Paul Schoenfield

The great Piano Trio in B Major, Op. 8, was the first masterpiece by Johannes Brahms (below), a work that boldly broke with the past and ushered in an era of chamber music of symphonic scope.

“Honor Among Thieves” concerts will be performed at The Playhouse, Overture Center for the Arts on Saturday, June 20, at 7:30 p.m.; and in Spring Green at the Hillside Theater on Sunday, June 21, at 6:30 p.m.

brahmsBW

Our biggest and final week includes Crooked Business and “Highway Robbery.”

The world of classical music is not as pure and pristine as it sometimes seems. From unscrupulous managers falsifying box office receipts to dishonest publishers pirating successful compositions, classical music can be a “Crooked Business.“

Wolfgang Amadeus Mozart exhausted himself arranging performances of his piano concertos—and he watched most of his profits get swallowed up by greedy impresarios.

Johannes Brahms was strongly encouraged to destroy the original chamber version of his Serenade in D Major and rewrite it as an orchestral composition simply because it would bring greater profit to him and his managers. We’re featuring the work in a reconstruction of its original form as a nonet.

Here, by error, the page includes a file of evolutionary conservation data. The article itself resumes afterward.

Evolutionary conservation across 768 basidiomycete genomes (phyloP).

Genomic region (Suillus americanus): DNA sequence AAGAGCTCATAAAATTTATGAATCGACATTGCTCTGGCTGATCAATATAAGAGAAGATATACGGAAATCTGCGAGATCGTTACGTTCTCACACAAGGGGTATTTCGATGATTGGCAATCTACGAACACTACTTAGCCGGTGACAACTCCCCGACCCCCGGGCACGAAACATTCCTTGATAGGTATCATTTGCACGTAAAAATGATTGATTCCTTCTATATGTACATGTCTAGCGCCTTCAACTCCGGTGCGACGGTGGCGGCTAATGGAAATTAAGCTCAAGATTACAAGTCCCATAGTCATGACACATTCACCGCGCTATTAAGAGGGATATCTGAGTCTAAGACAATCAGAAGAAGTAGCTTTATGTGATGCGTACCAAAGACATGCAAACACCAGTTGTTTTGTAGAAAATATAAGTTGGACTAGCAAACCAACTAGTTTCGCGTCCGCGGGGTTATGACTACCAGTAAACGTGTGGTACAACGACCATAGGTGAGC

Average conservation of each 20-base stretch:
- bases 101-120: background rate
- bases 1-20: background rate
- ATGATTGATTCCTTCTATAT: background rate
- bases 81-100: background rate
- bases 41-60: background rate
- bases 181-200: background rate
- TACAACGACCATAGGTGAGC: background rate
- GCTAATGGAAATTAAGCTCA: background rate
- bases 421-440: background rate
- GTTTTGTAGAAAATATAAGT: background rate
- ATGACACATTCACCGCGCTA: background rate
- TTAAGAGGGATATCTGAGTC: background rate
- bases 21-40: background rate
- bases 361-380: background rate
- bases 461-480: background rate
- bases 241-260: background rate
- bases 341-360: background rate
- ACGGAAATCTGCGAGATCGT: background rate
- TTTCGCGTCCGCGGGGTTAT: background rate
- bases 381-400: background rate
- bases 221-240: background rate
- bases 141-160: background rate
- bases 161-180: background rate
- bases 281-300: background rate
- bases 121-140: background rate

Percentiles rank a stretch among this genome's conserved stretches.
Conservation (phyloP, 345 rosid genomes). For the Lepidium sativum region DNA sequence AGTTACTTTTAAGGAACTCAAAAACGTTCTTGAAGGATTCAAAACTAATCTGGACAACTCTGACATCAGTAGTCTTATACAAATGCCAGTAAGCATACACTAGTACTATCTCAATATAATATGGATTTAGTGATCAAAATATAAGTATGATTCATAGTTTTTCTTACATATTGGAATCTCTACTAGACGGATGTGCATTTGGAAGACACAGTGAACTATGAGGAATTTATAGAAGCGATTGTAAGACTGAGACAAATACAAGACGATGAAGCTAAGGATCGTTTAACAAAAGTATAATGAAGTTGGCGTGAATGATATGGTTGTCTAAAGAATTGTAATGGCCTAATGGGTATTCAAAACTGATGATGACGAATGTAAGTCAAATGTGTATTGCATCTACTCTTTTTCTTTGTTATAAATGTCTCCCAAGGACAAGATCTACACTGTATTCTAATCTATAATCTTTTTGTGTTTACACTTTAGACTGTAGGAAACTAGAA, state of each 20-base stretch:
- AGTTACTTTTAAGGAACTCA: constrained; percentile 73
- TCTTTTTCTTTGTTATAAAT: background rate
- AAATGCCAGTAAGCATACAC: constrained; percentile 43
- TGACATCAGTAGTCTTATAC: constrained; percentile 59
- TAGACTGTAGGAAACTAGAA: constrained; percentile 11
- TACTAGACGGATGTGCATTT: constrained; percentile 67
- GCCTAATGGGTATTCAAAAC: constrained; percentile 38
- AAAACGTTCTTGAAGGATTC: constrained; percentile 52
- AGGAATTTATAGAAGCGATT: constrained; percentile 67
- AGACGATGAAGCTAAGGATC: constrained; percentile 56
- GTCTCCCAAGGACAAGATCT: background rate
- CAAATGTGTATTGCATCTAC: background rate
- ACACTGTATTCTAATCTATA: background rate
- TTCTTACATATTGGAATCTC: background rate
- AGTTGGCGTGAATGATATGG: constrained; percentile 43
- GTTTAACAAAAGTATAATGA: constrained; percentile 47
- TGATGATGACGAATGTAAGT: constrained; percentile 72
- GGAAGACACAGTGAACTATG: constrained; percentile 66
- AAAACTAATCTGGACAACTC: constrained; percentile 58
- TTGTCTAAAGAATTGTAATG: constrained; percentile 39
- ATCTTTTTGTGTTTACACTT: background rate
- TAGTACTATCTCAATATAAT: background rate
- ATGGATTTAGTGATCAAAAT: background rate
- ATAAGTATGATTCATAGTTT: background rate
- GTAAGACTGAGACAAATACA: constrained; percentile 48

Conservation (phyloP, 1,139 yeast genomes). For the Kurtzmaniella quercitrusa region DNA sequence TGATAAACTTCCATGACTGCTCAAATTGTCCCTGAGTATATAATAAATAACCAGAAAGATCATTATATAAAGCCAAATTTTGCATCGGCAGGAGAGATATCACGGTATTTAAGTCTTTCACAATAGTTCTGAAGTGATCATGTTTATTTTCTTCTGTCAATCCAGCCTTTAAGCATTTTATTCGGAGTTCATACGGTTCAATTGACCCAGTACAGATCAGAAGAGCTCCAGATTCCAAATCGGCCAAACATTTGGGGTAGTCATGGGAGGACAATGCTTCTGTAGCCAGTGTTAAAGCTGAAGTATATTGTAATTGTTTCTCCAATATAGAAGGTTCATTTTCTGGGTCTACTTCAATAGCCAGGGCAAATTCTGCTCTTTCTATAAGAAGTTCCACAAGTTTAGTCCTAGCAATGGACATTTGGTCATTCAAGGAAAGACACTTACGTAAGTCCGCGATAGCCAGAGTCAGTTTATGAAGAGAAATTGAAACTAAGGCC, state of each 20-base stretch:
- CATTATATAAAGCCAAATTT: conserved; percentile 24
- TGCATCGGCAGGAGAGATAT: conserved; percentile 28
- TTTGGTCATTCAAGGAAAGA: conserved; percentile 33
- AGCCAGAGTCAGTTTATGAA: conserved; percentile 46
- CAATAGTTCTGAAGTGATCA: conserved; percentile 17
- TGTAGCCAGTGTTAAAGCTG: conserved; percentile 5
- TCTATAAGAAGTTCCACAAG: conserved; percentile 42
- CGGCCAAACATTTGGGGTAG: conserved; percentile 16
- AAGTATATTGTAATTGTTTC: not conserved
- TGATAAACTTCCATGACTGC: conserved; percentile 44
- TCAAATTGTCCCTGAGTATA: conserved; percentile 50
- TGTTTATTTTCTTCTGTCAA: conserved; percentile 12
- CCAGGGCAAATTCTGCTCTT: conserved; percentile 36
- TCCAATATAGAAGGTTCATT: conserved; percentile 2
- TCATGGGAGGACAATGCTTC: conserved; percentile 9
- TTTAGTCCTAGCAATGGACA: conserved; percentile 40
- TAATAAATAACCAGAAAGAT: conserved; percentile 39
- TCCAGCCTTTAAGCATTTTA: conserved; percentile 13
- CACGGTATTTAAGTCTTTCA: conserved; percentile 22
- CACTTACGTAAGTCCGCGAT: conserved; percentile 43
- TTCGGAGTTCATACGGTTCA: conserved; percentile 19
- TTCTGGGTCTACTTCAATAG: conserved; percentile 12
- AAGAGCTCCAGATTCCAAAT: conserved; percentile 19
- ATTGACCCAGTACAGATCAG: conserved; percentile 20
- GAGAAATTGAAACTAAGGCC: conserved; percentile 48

“Crooked Business” concerts will be performed at the Stoughton Opera House on Friday, June 26, at 7:30 p.m., and in Spring Green at the Hillside Theater on Sunday, June 28, at 2:30 p.m.

A career in classical music—even a successful one—is not a quick road to power, influence, and wealth. And virtually every musician walking that road has been subject to “Highway Robbery” at one point or another.

Throughout his short life, Franz Schubert (below) was taken advantage of by “friends,” publishers, and promoters. He wrote his great Octet for performance in the home of the Archduke Rudolph (Beethoven’s patron) and received not one cent for his efforts.

Franz Schubert big

And we at BDDS have been guilty of highway robbery of a sort ourselves. In 2010 we commissioned American composer Kevin Puts—an extraordinarily talented, successful, but nonetheless struggling composer—for a work for our 25th season next summer. We agreed to a fee we thought was fair to him and comfortable for us.

In 2012 Kevin Puts (below) won the Pulitzer Prize for music. Thank goodness we signed the contract in 2010, because now it’s likely his talents would be out of our financial reach! It feels like we’re the perps in a highway robbery!